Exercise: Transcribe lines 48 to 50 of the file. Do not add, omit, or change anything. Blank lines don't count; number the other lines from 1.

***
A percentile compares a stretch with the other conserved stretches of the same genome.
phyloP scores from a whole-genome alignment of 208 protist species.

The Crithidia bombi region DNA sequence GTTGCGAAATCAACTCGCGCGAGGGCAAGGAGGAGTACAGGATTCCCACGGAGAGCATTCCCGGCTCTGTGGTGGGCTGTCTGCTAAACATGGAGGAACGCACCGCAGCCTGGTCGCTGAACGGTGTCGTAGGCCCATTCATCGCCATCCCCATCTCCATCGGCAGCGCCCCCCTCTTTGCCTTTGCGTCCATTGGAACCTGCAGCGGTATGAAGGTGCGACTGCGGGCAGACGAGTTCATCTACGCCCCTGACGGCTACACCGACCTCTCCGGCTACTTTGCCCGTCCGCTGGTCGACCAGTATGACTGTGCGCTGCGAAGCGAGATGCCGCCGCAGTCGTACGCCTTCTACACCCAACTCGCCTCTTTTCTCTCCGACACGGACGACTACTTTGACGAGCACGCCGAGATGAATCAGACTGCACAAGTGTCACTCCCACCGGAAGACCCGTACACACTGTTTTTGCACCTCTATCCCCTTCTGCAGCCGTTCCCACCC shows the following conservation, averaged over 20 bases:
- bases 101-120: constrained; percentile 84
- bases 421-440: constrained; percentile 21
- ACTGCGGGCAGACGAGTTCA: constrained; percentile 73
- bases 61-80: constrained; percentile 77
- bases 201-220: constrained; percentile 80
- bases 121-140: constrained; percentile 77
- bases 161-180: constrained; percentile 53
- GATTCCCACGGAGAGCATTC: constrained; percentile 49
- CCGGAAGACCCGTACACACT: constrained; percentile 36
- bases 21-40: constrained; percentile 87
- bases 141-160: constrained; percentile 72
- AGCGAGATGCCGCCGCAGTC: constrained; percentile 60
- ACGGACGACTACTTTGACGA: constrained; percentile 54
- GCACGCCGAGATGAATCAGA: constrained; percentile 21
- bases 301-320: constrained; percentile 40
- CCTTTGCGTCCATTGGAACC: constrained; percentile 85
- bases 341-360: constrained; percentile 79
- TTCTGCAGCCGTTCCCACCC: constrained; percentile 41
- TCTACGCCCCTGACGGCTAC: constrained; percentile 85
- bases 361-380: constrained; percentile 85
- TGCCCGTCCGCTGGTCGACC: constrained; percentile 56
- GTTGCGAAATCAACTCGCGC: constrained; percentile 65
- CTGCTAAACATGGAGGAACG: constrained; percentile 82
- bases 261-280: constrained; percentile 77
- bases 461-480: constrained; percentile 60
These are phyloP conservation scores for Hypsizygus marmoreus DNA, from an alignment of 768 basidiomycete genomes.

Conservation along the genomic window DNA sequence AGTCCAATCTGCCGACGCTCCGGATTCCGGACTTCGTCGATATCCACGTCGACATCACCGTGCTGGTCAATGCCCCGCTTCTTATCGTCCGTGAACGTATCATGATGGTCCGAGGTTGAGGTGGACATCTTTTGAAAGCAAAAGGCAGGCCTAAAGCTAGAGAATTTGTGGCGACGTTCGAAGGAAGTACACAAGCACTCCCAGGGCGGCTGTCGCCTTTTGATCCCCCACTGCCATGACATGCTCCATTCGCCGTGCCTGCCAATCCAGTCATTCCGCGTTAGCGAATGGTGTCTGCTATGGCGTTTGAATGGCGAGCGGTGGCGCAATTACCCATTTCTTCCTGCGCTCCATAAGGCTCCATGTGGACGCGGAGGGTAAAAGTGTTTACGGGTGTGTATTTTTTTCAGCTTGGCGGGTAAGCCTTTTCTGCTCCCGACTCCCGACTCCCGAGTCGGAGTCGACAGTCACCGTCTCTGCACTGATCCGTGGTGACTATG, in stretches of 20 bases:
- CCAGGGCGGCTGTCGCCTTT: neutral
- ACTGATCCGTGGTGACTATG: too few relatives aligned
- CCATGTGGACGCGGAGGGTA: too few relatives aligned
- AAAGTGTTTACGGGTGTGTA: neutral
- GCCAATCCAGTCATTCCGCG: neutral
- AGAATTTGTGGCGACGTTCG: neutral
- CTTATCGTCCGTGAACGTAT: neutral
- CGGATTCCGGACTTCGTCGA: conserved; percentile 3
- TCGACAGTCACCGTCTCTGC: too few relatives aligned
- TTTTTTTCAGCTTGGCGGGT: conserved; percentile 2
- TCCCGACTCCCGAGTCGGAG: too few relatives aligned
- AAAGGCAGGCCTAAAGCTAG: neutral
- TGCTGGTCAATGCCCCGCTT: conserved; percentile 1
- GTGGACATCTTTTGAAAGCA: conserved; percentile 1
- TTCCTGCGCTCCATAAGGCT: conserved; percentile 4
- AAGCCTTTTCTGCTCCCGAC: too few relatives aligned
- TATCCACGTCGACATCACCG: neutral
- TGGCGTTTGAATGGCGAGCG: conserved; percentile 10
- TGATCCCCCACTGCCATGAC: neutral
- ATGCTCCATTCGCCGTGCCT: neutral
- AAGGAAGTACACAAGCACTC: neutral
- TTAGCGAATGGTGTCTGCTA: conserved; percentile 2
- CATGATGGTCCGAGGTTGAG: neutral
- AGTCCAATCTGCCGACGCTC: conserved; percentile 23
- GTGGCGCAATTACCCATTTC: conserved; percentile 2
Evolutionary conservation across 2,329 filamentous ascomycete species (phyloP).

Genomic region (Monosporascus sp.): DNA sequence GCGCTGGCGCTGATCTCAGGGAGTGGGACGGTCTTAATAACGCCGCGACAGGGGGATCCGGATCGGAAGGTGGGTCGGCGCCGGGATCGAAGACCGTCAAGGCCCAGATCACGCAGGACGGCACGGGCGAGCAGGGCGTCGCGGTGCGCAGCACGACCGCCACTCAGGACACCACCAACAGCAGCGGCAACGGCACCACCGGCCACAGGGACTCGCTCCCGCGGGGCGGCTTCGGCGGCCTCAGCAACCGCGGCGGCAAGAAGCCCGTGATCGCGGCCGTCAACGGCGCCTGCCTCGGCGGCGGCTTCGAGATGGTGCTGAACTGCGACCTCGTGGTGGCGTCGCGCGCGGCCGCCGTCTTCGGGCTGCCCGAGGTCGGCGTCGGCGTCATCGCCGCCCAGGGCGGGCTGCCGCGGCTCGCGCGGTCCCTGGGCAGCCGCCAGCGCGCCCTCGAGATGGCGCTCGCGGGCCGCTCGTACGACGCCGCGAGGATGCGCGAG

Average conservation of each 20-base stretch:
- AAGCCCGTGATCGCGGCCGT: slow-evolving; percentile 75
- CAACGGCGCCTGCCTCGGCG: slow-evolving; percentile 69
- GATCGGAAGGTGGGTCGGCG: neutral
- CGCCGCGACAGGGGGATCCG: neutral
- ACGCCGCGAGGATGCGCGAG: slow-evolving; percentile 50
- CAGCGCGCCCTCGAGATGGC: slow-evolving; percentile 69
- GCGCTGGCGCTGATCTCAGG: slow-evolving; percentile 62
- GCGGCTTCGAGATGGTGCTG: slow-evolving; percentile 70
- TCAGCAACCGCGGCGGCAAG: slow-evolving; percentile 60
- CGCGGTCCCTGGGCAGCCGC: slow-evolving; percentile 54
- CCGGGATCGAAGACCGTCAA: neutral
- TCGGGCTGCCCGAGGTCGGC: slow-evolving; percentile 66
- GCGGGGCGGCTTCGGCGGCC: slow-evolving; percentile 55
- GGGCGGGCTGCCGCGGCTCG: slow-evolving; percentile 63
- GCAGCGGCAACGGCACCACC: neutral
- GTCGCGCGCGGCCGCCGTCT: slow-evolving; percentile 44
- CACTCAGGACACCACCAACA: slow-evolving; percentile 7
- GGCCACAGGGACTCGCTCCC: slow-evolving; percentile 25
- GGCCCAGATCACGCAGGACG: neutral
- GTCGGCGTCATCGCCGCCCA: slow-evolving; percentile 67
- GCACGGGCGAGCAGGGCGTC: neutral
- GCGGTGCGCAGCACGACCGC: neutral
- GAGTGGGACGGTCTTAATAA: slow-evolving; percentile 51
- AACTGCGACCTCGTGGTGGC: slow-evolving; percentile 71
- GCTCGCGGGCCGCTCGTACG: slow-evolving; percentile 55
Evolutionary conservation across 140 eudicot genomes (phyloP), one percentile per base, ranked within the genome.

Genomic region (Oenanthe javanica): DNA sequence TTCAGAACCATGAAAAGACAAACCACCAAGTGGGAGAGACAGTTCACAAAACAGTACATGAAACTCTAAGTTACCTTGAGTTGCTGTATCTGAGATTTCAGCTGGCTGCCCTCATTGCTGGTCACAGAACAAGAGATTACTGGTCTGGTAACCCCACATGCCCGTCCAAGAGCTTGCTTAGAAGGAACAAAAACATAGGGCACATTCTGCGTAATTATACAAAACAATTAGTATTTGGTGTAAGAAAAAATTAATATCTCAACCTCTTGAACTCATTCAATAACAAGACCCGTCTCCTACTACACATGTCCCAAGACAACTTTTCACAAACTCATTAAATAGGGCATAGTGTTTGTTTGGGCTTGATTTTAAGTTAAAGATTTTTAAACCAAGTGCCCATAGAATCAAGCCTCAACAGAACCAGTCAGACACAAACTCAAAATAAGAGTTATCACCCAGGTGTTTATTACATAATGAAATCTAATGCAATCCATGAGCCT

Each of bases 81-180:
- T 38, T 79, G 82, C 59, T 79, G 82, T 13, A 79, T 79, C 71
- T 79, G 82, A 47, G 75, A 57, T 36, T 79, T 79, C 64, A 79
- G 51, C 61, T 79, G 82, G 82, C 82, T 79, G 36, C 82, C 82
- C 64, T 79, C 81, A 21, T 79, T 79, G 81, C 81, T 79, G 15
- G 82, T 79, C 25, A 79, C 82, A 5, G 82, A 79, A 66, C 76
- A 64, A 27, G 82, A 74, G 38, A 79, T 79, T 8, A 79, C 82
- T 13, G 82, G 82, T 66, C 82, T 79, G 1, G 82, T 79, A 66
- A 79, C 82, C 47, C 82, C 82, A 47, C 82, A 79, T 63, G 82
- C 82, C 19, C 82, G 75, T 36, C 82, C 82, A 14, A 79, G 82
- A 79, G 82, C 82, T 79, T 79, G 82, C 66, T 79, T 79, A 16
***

- TGGCGTTTGAATGGCGAGCG: conserved; percentile 10
- TGATCCCCCACTGCCATGAC: neutral
- ATGCTCCATTCGCCGTGCCT: neutral